MY TEHRAN FOR SALE (Granaz Moussavi, 2009)

There is considerable value in My Tehran for Sale’s tackling the topic and the milieu that it does. Iran today is so repressive that young Iranians must “go underground” to participate in raves and other forms of youthful expression; the state does not allow such activities. Progressive theater is likewise forbidden.

The protagonist of writer-director Granaz Moussavi’s film is Marzieh, a young actress in Tehran whose love affair with Saman, an Iranian-born visitor from Australia, presents a way out of Iran’s voluminous and inhuman restrictions—until he learns that she is HIV-positive, at which point he brands her a “slut” and tosses her aside. (Marzieh reasonably counters, “How do we know that you didn’t transmit this to me?”) Marzieh decides to emigrate on her own to Australia, where, it turns out, she has much difficulty arguing her case for asylum.

One wants to like this movie; as I said, its topic is current and important. The non-linear mosaic of its presentation, with bits of scenes constantly shifting time and locale, makes for an intriguing piece of work; but everything is more or less undone by the trite, cornball, melodramatic plot that this presentation is intended to mask. This incredibly bad film widely misses the mark of a satisfying blend of fiction and documentary.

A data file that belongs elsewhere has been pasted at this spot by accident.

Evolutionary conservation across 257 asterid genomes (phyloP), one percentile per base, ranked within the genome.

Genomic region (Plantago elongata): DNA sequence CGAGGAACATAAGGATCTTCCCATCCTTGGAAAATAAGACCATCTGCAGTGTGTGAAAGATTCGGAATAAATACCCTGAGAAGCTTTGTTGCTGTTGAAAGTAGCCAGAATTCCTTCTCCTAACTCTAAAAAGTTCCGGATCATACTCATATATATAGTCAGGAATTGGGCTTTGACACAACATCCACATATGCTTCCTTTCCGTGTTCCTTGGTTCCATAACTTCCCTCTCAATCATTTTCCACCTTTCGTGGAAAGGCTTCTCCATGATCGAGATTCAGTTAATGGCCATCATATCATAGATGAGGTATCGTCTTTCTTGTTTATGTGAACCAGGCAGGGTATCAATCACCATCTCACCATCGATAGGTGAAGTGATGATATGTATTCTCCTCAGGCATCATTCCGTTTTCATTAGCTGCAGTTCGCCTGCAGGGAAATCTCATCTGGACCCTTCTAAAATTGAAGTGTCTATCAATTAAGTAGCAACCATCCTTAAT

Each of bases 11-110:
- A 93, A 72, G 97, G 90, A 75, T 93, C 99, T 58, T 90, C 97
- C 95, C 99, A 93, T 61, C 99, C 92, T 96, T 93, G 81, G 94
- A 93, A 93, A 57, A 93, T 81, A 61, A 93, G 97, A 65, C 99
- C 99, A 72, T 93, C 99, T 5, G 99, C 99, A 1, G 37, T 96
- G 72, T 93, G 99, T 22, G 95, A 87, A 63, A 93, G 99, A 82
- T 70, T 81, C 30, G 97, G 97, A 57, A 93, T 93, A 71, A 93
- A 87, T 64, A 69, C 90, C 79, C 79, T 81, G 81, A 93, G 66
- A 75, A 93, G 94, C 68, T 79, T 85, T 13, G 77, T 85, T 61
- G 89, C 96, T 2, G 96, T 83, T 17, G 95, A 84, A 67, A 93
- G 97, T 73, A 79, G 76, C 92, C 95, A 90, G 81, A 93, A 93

Moussavi, herself, is an Iranian-born Australian, and she has said that she drew upon personal experience and the experiences of people she knows, including her lead actress, Marzieh Vafamehr; but the story is too flimsy to do justice to the theme of dire political oppression. Compare Roman Polanski’s The Pianist (2002).

By way of compensation, Bonnie Elliott’s gorgeous color cinematography and the danger and rawness of the surreptitious filming on-location in Tehran. The use of hand-held camera is exemplary, but Moussavi’s film sinks, ironically, from lack of weight.

The title is ambiguous, but it may refer to the facts that Marzieh must sell everything she owns in order to exit Iran and that parties detained by the police, if they are wealthy, can easily buy their way out of arrest, jailing and being whipped. The film’s star was herself arrested for participating in this film and sentenced to one year in prison and to receive 90 lashes. Fortunately, an international furor over this judgment gained her release.


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